In 1911 G.K. Chesterton published his first series of short stories about the priest-detective Father Brown. Over a half a century later, the BBC adapted the character for television, and three decades after that, the final six episodes of BBC the series have made it to DVD in the States.
The series stars Kenneth More as Chesterton's famed detective, with Dennis Burgess as Brown's sidekick, Flambeau. While I will always have a soft spot for Alec Guinness's portrayal of the detective, More is wonderful in the role as well. He truly seems one with the role and the cassock, fully understanding the wit that resides within Chesterton's hero.
For those who are unfamiliar with the character, Father Brown is, as his title would suggest, a priest who, for whatever reason, constantly finds himself embroiled in some sort of mysterious intrigue. He tends to play his cards quite close to his vest, and only gives obtuse answers and questions until he is ready to reveal whodunit. At times Brown seems to be obtuse on purpose, and at another moments he simply seems daft; it is never quite clear whether Brown is just playing with everyone around him. Kenneth More is exceptionally good in the role at walking this fine line.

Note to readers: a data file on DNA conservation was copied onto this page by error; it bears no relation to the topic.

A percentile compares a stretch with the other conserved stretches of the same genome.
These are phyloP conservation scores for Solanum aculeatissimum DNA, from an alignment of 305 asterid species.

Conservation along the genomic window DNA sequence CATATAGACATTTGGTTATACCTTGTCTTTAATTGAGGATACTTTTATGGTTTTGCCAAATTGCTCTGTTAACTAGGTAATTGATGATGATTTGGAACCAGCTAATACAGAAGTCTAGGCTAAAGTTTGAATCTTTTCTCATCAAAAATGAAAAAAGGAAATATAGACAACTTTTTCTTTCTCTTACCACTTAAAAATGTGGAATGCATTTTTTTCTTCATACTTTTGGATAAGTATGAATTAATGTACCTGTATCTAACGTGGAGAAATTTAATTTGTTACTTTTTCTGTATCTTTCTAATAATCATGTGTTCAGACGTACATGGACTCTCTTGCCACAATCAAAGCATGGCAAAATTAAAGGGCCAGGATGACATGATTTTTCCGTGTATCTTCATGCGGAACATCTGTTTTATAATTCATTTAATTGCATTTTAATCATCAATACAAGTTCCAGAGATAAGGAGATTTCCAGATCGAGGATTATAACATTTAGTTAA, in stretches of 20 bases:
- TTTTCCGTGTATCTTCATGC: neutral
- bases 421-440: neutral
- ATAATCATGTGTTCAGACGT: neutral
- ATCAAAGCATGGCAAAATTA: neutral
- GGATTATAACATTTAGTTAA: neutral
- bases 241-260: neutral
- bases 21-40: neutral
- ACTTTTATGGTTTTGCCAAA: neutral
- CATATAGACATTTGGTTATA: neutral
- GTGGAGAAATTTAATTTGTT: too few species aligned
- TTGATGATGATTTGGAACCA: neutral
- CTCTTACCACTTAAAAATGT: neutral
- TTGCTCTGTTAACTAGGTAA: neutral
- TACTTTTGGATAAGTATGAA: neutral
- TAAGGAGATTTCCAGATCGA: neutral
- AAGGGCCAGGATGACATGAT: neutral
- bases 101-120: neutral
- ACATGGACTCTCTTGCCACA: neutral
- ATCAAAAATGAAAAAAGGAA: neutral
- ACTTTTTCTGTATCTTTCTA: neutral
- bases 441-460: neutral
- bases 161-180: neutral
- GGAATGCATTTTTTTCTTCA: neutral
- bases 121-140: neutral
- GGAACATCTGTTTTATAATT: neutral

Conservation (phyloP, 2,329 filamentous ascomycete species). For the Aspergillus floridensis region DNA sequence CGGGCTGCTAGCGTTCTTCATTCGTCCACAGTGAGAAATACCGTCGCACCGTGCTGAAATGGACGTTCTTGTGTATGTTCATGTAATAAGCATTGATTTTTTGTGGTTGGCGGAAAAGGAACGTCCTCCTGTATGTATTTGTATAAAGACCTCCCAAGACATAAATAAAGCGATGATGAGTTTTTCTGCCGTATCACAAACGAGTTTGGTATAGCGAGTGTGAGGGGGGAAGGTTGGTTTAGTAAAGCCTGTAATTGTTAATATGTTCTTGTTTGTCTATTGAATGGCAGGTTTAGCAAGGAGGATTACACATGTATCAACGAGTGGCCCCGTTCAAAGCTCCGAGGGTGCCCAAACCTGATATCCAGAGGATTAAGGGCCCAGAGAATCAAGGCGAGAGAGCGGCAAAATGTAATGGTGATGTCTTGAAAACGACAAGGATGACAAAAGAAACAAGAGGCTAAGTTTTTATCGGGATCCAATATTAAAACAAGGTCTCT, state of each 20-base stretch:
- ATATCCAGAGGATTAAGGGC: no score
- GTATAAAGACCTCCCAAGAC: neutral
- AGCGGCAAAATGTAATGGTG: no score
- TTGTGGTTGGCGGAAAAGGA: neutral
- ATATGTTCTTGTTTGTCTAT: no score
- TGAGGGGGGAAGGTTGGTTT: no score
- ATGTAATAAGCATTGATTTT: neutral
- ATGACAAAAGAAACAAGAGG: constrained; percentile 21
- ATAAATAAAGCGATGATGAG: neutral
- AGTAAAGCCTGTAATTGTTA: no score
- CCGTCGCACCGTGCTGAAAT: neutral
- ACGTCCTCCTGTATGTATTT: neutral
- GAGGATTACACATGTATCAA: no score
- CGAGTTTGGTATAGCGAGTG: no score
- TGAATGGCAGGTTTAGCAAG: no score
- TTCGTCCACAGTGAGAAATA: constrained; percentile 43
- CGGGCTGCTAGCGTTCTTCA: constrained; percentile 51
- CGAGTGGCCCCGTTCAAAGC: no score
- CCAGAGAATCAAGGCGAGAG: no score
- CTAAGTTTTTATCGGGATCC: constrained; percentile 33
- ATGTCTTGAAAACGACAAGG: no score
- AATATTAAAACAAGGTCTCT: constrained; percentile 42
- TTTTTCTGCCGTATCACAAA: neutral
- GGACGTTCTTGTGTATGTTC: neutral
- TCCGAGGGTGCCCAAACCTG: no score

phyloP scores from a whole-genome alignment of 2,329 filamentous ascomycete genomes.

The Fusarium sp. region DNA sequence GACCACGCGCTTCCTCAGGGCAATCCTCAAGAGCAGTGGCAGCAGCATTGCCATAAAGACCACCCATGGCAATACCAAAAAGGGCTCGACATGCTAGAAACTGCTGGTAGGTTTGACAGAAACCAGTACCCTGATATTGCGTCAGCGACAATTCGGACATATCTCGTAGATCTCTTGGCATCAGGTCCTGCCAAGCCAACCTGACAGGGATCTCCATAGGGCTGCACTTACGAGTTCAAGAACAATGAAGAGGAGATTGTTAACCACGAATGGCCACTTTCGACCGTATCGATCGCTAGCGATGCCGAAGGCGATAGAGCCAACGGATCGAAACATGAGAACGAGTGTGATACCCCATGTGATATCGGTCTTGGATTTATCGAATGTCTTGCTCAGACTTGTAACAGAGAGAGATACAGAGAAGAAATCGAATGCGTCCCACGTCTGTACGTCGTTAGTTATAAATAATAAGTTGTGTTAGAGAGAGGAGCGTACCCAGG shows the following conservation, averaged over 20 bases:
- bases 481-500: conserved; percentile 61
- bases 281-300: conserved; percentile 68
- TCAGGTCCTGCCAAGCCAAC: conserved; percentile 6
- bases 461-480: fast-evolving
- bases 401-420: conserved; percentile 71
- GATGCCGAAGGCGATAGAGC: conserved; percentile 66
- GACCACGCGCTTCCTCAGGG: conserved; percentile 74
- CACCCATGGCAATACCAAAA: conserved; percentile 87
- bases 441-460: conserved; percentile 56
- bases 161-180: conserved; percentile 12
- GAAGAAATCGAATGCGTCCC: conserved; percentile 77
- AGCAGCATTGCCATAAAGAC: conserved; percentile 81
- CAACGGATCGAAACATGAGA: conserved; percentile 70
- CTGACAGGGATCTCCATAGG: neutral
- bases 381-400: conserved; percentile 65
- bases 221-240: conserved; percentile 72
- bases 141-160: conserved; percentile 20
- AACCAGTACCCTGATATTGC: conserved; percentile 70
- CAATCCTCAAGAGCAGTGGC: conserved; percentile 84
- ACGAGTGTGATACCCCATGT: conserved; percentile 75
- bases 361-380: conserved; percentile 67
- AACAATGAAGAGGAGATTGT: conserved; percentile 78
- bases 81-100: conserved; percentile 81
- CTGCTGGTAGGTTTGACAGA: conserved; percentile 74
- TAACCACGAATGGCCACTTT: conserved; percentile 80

The majority of the episodes in Set 2 eschew the standard murder mystery formula that has someone die within the first five minutes and leave the rest of the episode for the detective to solve the crime. Rather, the episodes spend a great deal of time on the side characters in each episode. It is often nearly halfway through an episode or later before a crime actually occurs.
By treating the episodes in this manner, wonderful performances are allowed for by those who will meet their demise. In particular, Bernard Lee (the first "M" in the James Bond movies) as John Raggley in episode 2, "The Quick One," is spectacular as the outspoken, hated, town malcontent. It is no surprise to anyone when he dies, but allowing the actor to rant up and down the screen for the first half of the show truly helps establish more character and a stronger feeling of time and place than a traditional murder mystery would.